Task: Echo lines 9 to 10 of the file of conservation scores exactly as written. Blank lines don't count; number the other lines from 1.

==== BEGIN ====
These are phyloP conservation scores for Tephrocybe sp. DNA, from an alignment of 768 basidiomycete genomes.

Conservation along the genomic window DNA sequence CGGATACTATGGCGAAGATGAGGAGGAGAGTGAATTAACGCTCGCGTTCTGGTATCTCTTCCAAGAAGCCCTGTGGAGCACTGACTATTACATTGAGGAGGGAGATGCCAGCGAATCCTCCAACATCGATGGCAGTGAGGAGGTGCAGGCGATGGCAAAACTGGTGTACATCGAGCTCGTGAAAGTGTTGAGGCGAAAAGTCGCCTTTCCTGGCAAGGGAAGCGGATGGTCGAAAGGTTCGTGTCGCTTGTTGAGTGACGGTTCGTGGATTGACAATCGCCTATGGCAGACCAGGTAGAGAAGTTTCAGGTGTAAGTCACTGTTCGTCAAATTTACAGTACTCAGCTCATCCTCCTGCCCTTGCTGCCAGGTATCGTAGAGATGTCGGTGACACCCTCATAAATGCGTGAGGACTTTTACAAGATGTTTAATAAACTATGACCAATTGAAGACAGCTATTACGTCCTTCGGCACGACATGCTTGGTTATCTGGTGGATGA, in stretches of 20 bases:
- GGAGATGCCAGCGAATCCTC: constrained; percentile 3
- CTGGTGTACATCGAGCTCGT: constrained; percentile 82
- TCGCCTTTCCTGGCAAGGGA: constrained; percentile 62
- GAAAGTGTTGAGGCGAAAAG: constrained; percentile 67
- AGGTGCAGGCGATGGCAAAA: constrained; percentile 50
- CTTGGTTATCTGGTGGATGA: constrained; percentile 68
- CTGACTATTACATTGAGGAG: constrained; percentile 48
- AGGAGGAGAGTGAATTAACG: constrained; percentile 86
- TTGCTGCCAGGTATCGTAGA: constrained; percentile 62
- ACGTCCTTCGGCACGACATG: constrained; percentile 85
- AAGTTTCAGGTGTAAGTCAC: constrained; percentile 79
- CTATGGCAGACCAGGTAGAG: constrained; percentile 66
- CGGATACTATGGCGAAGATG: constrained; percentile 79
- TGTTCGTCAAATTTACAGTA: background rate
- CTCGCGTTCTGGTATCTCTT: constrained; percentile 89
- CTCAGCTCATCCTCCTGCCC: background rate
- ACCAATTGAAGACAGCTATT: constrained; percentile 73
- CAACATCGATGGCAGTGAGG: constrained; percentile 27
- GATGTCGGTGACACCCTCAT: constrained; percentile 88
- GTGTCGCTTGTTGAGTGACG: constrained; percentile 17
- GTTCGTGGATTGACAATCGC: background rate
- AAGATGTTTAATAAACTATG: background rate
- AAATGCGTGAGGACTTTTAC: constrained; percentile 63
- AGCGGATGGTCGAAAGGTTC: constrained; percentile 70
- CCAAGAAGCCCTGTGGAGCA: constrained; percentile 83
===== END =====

- CTGACTATTACATTGAGGAG: constrained; percentile 48
- AGGAGGAGAGTGAATTAACG: constrained; percentile 86